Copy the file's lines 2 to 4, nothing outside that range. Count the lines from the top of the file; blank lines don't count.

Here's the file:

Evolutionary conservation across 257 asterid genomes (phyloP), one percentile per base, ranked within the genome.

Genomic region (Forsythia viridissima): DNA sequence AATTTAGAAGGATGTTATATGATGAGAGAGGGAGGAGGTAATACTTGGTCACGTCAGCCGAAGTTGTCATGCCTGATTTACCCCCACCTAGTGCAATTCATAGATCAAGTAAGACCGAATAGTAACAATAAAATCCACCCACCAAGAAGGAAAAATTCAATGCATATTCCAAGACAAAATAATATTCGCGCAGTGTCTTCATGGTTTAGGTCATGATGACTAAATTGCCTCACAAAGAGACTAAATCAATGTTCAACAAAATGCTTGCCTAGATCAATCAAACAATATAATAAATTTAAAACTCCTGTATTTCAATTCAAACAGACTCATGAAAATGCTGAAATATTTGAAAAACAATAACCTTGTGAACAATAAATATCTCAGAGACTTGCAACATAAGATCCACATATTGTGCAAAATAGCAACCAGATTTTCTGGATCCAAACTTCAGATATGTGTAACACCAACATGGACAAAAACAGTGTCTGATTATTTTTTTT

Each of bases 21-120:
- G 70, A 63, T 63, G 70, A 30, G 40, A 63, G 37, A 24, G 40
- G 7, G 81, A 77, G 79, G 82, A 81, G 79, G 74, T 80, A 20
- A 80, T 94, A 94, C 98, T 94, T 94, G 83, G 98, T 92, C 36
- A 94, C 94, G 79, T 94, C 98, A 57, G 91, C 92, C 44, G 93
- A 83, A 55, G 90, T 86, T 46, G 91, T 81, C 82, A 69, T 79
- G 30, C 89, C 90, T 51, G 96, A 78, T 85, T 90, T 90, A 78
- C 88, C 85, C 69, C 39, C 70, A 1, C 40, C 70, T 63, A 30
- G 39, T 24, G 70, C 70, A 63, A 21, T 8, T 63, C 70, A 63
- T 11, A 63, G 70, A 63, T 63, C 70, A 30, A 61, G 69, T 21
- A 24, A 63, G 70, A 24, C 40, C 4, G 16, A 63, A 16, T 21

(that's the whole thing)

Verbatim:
Genomic region (Forsythia viridissima): DNA sequence AATTTAGAAGGATGTTATATGATGAGAGAGGGAGGAGGTAATACTTGGTCACGTCAGCCGAAGTTGTCATGCCTGATTTACCCCCACCTAGTGCAATTCATAGATCAAGTAAGACCGAATAGTAACAATAAAATCCACCCACCAAGAAGGAAAAATTCAATGCATATTCCAAGACAAAATAATATTCGCGCAGTGTCTTCATGGTTTAGGTCATGATGACTAAATTGCCTCACAAAGAGACTAAATCAATGTTCAACAAAATGCTTGCCTAGATCAATCAAACAATATAATAAATTTAAAACTCCTGTATTTCAATTCAAACAGACTCATGAAAATGCTGAAATATTTGAAAAACAATAACCTTGTGAACAATAAATATCTCAGAGACTTGCAACATAAGATCCACATATTGTGCAAAATAGCAACCAGATTTTCTGGATCCAAACTTCAGATATGTGTAACACCAACATGGACAAAAACAGTGTCTGATTATTTTTTTT

Each of bases 21-120:
- G 70, A 63, T 63, G 70, A 30, G 40, A 63, G 37, A 24, G 40